DTRA, DOMANE, and Remdesivir
FEB, 2021: Defense Threat Reduction Agency "Latches on" to Remdesivir using DOMANE computer modeling. Separate article claims that Dr. Robert Malone was a consultant on the DTRA DOMANE project.
FORT BELVOIR, VA, UNITED STATES
Story by Darnell Gardner
FORT BELVOIR, Va. - The COVID pandemic took the world by surprise. Researchers were left scrambling to devise a way to best mitigate the negative impact this disease has on global health. However, at the Defense Threat Reduction Agency (DTRA) it is common to operate in the “what if” space when it comes to potential biological threats. In fact, DTRA investments in technologies that detect, mitigate, or neutralize chemical and biological threats to the military and the nation date back more than 20 years.
“In late 2019, DTRA started a new program called Discovery of Medical Countermeasures Against Novel Entities (DOMANE) to address novel and emerging threats,” stated Dr. David Hone, Chief Scientist within the Vaccines and Therapeutics Division at DTRA. “Based on previous work, we decided DOMANE would not only focus on FDA-approved drugs but also combination therapeutics, as we believe that no single drug will be completely effective in treating new diseases. COVID-19 has provided us an opportunity to test our hypotheses using DOMANE.”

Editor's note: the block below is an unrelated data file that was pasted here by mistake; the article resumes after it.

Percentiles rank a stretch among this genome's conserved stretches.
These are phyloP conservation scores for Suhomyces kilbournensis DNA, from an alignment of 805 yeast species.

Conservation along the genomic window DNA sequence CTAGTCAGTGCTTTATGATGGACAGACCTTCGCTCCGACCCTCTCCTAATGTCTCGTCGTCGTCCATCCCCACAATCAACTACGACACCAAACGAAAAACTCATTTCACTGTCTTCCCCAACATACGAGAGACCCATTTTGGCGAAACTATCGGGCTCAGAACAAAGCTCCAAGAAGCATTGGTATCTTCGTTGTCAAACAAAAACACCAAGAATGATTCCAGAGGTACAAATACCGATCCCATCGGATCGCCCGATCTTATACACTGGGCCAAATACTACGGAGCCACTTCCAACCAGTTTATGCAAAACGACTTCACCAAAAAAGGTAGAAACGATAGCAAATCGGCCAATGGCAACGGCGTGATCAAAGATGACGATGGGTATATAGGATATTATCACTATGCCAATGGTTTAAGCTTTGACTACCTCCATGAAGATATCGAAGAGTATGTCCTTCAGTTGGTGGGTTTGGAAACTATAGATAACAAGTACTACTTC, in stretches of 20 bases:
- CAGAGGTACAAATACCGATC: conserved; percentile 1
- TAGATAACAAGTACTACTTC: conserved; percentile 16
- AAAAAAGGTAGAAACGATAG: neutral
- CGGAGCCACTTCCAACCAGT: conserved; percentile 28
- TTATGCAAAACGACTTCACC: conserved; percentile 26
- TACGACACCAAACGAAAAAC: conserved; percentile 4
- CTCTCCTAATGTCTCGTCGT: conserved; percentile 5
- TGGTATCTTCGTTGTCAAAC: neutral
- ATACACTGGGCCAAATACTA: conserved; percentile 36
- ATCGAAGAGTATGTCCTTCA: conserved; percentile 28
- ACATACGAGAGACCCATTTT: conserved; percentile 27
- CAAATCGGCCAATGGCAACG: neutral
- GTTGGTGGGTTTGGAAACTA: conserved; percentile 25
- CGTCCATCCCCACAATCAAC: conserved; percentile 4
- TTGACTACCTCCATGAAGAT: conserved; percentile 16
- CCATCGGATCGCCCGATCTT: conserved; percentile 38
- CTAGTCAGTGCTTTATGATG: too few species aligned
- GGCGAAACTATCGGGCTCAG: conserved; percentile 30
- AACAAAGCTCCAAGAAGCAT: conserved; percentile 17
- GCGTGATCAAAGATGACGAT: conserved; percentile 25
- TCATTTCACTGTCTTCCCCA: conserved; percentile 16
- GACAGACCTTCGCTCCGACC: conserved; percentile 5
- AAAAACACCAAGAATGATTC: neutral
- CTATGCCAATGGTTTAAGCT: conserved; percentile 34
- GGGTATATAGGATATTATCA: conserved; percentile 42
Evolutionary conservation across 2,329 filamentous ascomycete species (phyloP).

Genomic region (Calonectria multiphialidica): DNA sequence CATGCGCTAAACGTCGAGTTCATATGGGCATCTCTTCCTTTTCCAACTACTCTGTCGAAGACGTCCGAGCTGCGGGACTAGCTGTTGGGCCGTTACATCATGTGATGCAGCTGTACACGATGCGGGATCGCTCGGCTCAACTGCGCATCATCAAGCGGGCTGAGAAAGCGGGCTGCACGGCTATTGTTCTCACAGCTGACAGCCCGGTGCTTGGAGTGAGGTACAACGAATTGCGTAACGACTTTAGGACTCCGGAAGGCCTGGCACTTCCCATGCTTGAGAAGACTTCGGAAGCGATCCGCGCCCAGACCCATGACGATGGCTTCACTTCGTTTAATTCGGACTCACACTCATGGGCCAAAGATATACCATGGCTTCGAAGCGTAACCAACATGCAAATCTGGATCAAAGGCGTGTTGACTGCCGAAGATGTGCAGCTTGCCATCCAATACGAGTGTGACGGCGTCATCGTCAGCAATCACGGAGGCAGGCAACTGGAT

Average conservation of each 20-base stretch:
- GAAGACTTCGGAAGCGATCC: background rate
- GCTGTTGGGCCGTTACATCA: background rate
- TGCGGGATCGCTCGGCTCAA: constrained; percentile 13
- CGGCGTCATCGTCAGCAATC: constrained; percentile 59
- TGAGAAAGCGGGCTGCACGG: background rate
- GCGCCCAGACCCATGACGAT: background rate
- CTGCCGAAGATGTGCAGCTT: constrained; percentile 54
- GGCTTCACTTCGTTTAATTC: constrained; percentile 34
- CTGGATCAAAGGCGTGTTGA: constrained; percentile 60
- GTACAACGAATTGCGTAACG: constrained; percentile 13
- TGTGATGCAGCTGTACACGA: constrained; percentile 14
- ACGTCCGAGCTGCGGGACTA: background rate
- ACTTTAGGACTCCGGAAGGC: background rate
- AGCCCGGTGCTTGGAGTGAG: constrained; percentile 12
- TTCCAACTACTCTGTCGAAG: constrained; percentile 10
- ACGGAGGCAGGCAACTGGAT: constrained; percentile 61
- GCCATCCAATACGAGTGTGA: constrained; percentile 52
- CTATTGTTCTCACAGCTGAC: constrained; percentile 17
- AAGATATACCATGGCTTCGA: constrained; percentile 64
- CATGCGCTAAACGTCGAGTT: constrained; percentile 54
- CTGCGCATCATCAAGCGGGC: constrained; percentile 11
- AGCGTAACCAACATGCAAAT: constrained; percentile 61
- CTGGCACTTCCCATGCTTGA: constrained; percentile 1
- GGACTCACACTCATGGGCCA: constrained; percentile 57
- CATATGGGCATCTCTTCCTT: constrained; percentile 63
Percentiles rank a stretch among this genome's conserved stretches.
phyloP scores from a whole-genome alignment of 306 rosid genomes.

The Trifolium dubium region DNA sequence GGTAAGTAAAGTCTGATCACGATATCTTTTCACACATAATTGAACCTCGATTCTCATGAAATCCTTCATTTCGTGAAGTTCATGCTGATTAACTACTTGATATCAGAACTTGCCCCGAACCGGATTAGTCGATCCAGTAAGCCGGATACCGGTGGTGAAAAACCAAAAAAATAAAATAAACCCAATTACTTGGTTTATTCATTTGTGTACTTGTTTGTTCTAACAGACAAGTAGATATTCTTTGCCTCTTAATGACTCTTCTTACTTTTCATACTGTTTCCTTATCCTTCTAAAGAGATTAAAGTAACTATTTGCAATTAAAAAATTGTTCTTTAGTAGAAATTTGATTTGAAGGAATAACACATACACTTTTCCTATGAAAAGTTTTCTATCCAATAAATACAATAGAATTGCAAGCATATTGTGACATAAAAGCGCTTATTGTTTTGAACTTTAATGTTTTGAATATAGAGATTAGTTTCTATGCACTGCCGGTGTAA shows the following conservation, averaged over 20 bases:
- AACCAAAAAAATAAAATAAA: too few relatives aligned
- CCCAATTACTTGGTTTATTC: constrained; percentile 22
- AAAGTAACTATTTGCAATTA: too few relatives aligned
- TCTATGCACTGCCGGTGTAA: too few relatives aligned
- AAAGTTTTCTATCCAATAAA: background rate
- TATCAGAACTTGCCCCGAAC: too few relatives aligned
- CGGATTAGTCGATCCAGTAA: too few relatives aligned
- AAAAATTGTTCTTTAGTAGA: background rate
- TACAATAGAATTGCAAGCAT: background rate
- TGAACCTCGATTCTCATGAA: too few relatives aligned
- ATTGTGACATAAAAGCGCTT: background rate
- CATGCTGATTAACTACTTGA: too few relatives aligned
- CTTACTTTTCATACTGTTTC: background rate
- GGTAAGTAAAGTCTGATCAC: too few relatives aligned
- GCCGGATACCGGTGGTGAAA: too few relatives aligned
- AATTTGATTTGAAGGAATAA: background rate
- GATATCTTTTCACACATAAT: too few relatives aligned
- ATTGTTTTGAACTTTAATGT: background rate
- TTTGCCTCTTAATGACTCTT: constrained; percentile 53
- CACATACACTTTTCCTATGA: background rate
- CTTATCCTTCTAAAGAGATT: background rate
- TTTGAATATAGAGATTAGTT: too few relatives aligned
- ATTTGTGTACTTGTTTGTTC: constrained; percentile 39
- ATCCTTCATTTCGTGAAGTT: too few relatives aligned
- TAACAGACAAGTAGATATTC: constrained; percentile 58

DOMANE provides rapid decision-making capabilities to identify FDA-approved drugs that will most likely be effective therapeutics for COVID-19. Repurposing candidate drugs from a pool about 7,500 FDA-approved drugs to advance an effective COVID-19 therapeutic allows for a more rapid response in developing a therapeutic regimen. The end-result is a response that modifies COVID-19 in treated patients and promotes a speedy recovery.
Sage comments: A speedy recovery?
Do you mean…kills them quickly?
Also, isn’t it interesting that Ivermectin did not make the cut in this special fancy DOMANE system?